Subsequently the teams facilitated further meetings in two locations, bringing together other local actors, religious leaders and security force representatives from among their contacts, and using their networks to help reduce rumors. A government representative in Valaichchenai told the NP team there that their presence in the community helped to keep violence from erupting in the Tamil/Muslim areas of Valaichchenai and Oddamavadi.
The Work of the Teams
Colombo Response Team
The Colombo Response Team (CRT) worked this month on expanding its knowledge of the resources available for cases of vulnerable individuals and families seeking asylum. The asylum process is often the path of last resort, and
only a small percentage of people who apply to various countries are successful in their asylum appeal. NPSL does not have the resources or capacity to respond to all asylum requests or to undertake the intense work needed to pursue that process. Further help has to come from the UN Office of Human Rights, the Center for Victims of Crime, the Human Rights Commission, and other resources in the capital, including psychological and counseling services for traumatized victims. The team continues to help individuals and families to access such services. capital, including psychological and counseling services for traumatized victims. The team continues to help individuals and families to access such services.
Follow-up plans to the successful March training of human rights defenders in the North and East is underway, with further discussion with one of our partner organizations to extend internship opportunities in the capital for young people wishing to work in the human rights field. Follow-up plans are also underway to host a second Partners Network meeting in the coming months in order to connect NPSL partners across districts for mutual support, sharing and sustainability.
Jaffna District Team
As the focus of the military engagement between the Government and the LTTE has shifted to the North, the Jaffna Team continues to be under restricted movement. Planning the work of the team is sometimes a challenge as it is
difficult to reach contacts in remote areas ahead of time, and the Government requires 72-hour notice to travel to some areas, making timely response to developing situations difficult.
The team received three new family cases this month regarding security clearance issues, harassment and threat concerns. Two previous cases required immediate follow-up, with some families still attempting to leave the peninsula. Widespread fishing restrictions on civilians, and other limitations and displacements, continue to cause hardship and loss of income for thousands. The team continued to provide international presence and trust-building in two vulnerable areas of the District, meeting with government servants in those areas, a new religious leader, and a
local NGO that the team would like to develop more collaboration with regarding peace and nonviolent conflict resolution activities. The team was invited to the passing out (graduation) ceremony of another partner organization that trains youth to become human rights defenders. Some of these youth have gone on to participate in internship opportunities in the capital facilitated by the Colombo Response Team and other partners.
The team visits regularly five other NGOs that do not have international staff on site, to check on any concerns or staff security issues, but all reported that they have been able to carry out their programs this month. A visit was made to the University campus, following a request from the warden of the student hostel for NP presence after a grenade was thrown near security personnel across from the university. Visits were also made to monitor the situation at the Jaffna prison and at two rehabilitation centers where women and children have sought safety. These families feel unsafe to be in their homes following the arrest or disappearance of their husbands, or have themselves received direct threats.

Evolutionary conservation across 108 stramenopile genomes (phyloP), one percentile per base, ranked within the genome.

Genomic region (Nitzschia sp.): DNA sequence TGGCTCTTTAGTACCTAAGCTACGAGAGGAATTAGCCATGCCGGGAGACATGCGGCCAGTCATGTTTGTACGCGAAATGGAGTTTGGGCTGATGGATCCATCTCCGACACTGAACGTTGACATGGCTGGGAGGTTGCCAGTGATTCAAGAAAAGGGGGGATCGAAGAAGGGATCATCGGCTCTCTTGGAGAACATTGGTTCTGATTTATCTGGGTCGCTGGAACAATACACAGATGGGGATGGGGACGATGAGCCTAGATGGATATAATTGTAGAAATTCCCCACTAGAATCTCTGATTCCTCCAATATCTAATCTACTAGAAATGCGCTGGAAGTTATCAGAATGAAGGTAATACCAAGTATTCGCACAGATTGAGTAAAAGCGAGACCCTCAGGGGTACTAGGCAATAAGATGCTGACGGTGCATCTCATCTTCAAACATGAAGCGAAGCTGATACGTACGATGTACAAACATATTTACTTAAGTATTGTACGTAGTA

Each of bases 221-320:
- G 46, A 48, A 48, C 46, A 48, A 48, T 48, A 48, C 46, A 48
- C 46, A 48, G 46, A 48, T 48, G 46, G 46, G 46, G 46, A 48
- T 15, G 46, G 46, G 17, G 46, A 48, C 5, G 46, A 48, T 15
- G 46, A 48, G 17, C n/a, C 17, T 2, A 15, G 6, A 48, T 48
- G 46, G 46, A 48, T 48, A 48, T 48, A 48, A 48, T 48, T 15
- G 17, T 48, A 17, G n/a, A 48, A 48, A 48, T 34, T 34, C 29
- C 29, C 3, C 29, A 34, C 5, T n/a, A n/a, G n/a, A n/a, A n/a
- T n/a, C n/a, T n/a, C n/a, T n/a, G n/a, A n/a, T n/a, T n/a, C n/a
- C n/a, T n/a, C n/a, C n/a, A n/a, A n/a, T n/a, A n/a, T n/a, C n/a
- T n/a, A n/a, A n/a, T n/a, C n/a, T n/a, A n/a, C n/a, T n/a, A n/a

As all INGOs and local organizations are required to keep in close contact with the Government regarding their activities, the team did a presentation on the work of the team to the Government Agent, local Security Force representatives, and other INGOs. The presentation was well-received, with the General Commander suggesting that NP visit another vulnerable area that the team has not yet developed contacts in. He also suggested the team visit another rehabilitation center where "surrenderees" are housed. These are reportedly former LTTE cadres who have sought the protection of the government. The team will further explore the advisability and opportunities of involving themselves in these areas.
Trincomalee District Team
As part of the Eastern Province, Trincomalee (along with Batticaloa and Ampara to the south) were focused on the Provincial Council elections throughout late April and the first half of May. (See Context section above). In the course of
supporting NPSL's election monitoring partner organization, PAFFREL, the team met with many election stakeholders, including government officials, security forces, political party representatives and civilians. Security levels increased due to elections, with more road blocks and search operations being conducted. In some operations grenades, weapons, and anti-personnel mines were discovered. NP supported local monitors provided by Sarvodaya in observing the pre-and post-election environment, and a number of meetings were held with other international actors throughout the month regarding the security situation.
Armed activity seemed to increase the first part of the month, with a Black Tiger suicide mission accused of sinking a Sri Lanka Navy ship in the Trinco harbor just hours before the polls were due to open. The Human Rights Commission received 11 reports of abductions in a 10 day period before and after the election, with other killings and missing persons cases reported to other agencies. Reports were that abductions for ransom were on the rise. While more people and shops were observed to be open in the early evenings, people reported limiting their movements to their own ethnic areas, especially after 7 or 8 pm. Some Sinhalese expressed fear to go to Trinco Town; Tamils expressed fear to go to Mutur town.